Faith-based institutions. We expect our part-time instructors to share our institution’s values, to represent us in work and ethic and lifestyle, to be careful in the leeway we give them to dissent, such that they represent their opinion as being their own and not reflecting that of our institution … yet, some faith-based institutions violate their own values in discriminatory compensation practices. According to data collected at adjunctproject.com (which admittedly is light on input from those at faith-based institutions), work environment disparity exists on many levels: from access to printers, office space, departmental faculty events, and fitness centers, to compensation … Continue reading Adjuncts – Bless their hearts
This is a hard post to write. It has several components that may not be obvious to the casual reader. In the interest of providing a full context for my remarks, I’ll list them: I am on staff with the University of Notre Dame, a truly amazing place to work. I’m entering into my 14th year in IT, and my 8th year as Learning Management Administrator. My blog has recently been syndicated by edu1world.org My Notre Dame colleagues were not very aware of my blog until the aforementioned. Now they read it too. My Manager for the past several months … Continue reading Higher Ed IT Management Metrics
If you’re doing academic research, you can now cite a Tweet. From the MLA: If you do project management, make it visual. In my workplace we’re seeing these “SCRUM boards” on every available wall. Some even include “buns in the oven” (the photo of the ultrasound is an example of media embedding): If you want to make a point, use an Infographic (fancy name for a collage that’s informative, right?) : Marketers always use media, your technology project might want to use it to help spin the change: Continue reading It’s a media, media media world.
When online degrees by the commercial entity University of Phoenix began in 1989, it introduced a new market segment. When Your Town Community College began offering online courses, it was a new revenue stream. When Your State University added an online component of its face-to-face courses in order to optimize its use of brick and mortar classrooms by reducing the number of classroom meeting times per course, it was cost effective. Now It’s Online and Free The real disruption, which David Brooks last Thursday likened to that which has already overtaken newspapers and magazines, is about to happen to the … Continue reading Disruption in the Force of Higher Education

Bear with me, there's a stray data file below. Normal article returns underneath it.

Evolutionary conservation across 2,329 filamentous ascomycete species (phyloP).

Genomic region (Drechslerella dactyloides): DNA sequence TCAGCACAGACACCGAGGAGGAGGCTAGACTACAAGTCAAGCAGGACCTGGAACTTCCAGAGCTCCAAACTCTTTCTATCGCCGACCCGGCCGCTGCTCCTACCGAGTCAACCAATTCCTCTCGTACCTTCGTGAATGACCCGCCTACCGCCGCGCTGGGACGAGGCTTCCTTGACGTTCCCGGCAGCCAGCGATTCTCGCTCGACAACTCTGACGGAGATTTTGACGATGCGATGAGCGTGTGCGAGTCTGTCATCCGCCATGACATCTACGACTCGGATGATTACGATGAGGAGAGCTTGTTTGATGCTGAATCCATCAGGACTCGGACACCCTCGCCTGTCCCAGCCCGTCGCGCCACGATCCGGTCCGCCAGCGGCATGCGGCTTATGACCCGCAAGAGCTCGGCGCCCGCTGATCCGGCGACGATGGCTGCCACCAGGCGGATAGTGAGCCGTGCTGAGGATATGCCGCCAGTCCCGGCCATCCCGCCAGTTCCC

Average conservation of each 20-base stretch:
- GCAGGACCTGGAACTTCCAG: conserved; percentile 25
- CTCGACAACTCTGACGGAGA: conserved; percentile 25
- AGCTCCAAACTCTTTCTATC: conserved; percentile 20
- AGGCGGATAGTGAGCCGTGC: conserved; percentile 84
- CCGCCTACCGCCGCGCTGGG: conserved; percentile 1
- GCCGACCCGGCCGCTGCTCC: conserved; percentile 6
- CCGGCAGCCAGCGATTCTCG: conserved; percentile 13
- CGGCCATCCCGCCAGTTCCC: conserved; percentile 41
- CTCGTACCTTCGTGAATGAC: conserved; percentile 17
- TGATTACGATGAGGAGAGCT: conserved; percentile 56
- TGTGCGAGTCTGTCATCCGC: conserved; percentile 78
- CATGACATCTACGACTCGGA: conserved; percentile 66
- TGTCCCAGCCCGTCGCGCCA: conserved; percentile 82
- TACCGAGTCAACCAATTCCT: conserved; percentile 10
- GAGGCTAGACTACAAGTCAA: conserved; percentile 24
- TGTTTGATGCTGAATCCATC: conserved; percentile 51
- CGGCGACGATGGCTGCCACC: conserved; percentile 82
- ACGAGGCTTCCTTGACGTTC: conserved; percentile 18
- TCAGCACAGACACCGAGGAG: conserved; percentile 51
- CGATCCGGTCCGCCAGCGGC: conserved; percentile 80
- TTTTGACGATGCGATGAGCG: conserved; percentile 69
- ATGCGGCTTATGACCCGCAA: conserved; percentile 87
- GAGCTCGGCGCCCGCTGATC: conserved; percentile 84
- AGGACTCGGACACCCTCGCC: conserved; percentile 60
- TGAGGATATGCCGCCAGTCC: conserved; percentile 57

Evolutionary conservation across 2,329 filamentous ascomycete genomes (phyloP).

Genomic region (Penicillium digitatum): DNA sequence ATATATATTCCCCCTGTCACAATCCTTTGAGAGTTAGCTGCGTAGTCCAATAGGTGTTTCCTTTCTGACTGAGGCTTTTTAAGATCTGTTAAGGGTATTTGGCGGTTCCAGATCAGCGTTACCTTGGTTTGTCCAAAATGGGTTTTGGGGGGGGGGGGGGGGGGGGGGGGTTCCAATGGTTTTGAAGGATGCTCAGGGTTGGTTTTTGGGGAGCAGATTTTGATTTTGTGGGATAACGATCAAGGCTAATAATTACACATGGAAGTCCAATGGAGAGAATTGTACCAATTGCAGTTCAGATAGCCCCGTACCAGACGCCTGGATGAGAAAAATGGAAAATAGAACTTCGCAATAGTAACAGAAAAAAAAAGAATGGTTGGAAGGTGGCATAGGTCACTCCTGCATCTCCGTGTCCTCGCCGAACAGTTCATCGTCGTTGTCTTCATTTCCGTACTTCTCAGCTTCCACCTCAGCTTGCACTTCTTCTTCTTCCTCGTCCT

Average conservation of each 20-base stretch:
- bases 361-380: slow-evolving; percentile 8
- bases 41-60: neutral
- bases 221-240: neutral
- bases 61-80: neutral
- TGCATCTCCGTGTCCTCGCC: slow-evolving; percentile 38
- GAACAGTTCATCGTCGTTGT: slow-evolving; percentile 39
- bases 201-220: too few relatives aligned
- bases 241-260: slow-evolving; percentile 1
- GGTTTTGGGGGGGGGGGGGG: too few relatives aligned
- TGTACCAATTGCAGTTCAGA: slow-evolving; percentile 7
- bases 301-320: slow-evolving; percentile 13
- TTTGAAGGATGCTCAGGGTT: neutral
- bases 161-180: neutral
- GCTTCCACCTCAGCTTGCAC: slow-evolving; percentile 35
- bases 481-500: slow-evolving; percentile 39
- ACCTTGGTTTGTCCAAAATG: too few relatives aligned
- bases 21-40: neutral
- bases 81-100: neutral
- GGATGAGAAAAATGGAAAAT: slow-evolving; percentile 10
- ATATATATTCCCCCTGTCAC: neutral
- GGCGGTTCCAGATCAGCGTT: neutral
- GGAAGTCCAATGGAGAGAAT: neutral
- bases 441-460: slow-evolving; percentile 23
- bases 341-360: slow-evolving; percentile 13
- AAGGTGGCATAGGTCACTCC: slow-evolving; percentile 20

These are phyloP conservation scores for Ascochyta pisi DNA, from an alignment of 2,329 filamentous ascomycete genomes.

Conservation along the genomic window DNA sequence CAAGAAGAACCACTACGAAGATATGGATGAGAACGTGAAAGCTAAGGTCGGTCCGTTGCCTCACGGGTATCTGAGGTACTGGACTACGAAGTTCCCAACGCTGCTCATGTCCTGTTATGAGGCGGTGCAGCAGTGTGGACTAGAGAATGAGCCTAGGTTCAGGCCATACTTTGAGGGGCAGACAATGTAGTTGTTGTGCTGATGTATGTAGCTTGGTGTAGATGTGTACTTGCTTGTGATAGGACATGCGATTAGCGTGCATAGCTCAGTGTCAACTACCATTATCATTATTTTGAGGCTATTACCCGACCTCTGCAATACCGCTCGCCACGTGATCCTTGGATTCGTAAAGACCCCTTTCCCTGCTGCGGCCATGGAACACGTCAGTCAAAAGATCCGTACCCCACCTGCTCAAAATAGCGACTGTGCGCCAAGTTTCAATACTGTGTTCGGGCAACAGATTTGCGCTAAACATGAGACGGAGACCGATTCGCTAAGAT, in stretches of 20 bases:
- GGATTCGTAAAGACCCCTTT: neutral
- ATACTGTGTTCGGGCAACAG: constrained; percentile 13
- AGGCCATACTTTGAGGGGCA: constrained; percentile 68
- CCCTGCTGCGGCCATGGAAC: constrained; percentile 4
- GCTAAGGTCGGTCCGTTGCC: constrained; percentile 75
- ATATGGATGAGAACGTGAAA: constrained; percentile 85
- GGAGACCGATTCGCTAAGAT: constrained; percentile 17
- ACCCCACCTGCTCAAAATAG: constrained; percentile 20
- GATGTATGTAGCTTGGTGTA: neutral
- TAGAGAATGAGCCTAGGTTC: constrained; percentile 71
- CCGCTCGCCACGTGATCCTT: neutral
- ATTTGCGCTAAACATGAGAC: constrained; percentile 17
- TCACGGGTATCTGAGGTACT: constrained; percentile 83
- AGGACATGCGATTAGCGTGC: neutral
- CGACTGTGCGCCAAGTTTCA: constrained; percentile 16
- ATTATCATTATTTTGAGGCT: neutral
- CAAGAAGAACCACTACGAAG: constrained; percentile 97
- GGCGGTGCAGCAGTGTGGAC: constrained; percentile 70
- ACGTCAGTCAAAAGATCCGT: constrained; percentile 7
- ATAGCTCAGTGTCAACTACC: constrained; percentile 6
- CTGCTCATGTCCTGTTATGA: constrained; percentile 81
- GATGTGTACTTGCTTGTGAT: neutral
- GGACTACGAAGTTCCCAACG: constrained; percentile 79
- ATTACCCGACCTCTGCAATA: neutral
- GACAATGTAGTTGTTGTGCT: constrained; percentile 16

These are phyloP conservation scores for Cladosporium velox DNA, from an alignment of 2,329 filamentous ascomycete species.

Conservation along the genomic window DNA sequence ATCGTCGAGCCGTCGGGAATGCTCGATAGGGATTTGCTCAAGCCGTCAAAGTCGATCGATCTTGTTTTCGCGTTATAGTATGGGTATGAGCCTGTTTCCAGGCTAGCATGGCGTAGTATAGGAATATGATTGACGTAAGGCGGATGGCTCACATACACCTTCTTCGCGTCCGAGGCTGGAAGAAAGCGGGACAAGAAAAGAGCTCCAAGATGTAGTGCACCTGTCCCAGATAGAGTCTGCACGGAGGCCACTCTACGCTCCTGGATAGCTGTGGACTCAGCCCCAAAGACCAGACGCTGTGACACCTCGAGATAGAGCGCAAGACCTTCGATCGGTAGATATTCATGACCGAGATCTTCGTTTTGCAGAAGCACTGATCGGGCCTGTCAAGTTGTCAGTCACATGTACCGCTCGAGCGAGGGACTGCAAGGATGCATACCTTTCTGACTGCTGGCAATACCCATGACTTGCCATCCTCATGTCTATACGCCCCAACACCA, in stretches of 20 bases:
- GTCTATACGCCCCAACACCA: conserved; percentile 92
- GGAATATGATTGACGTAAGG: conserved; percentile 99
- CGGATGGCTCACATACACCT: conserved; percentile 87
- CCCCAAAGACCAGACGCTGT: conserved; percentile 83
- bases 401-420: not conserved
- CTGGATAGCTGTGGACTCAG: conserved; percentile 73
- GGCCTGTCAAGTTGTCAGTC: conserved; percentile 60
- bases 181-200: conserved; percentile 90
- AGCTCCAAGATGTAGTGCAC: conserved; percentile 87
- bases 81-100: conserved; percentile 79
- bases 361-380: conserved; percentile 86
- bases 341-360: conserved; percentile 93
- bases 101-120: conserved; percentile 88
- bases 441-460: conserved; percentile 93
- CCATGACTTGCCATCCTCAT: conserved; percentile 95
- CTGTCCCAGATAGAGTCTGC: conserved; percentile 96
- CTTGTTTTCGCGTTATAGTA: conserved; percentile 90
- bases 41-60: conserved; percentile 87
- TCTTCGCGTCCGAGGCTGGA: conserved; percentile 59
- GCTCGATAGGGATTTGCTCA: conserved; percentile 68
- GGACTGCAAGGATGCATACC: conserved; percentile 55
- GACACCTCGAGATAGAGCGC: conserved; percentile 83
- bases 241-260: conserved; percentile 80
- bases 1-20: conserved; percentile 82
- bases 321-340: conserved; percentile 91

In another move following Blackboard’s March 26th announcement (aggregated responses on e-Literate site), yesterday Blackboard announced that Instructors using their CourseSites™ can make their courses available for enrollment by anyone, effectively supporting an open courseware model. It means individuals can set up open teaching initiatives, community outreach and volunteer training, as well as collaborative research programs. Of course, Sakai Project Sites also support these activities, but Sakai servers are not usually set up outside institutions. Instructure Canvas is another company that also supports these activities, with their “Free for Teachers” version. I don’t know whether it supports open enrollment. Yet. … Continue reading Blackboard Open Enrollment Announcement
Normally I write about higher ed and educational technology of some sort. This post is about the startup weekend I attended at Innovation Park, Notre Dame’s entrepreneurial incubator. Bear with me there *is* a connection. The competition’s finalists all presented evidence of their proposition’s value addition to the marketplace. This included the ideas which, as solutions, were “solutions” to pretty trivial problems in the grand scheme of things. One of the finalists, for example, will be launching a smartphone app which creates a connection between you and the clubs you attend – effectively moving you to the head of long … Continue reading Observations on Entrepreneurialism, Startups and Education
I’m new to the open source model. To supporting it. To participating in the community. To seeing how it’s built and how features are added. But I’ve been watching for nigh unto 15 years. And I’m here to tell you: higher ed is generally bullish on software derived from this open source model. It’s almost as if open source were the answer to all the budgetary , visionary, and advocacy issues we all face. From Community Jr. College to State School to Private – we’ve summoned open source to give us more freedom, more features, more revenue, more integration points, … Continue reading Stalking Sakai